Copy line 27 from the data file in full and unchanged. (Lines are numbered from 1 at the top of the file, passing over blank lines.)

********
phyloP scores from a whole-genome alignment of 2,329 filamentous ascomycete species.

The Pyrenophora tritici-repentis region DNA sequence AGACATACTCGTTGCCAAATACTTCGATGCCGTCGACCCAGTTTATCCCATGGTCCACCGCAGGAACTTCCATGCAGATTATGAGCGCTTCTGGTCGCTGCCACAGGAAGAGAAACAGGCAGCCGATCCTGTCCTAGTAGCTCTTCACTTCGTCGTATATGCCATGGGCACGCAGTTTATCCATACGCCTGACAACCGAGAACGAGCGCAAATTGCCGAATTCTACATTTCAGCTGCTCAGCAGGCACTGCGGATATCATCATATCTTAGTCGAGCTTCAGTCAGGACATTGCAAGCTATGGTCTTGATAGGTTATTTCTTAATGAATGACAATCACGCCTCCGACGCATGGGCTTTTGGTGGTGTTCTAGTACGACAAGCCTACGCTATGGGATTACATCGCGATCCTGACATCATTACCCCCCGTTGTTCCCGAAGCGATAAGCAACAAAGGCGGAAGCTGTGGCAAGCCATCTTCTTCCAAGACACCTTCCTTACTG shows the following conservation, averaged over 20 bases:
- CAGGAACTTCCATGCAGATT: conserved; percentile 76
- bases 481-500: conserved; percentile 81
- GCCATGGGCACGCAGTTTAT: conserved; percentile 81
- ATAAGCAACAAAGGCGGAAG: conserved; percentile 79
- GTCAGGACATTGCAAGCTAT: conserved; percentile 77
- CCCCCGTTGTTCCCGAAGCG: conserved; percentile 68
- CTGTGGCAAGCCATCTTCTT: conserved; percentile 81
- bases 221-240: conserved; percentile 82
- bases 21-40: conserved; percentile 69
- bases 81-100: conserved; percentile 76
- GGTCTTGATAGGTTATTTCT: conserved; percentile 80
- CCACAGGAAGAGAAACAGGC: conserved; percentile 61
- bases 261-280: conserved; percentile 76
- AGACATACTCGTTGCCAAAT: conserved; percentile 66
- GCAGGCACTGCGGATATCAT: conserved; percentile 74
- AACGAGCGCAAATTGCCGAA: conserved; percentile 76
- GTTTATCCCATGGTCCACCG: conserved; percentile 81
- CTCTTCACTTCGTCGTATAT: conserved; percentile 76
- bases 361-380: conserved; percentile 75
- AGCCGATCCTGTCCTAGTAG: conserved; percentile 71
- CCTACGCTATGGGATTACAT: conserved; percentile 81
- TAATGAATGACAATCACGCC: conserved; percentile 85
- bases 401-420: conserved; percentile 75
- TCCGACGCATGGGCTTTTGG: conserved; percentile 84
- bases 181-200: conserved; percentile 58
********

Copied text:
- bases 181-200: conserved; percentile 58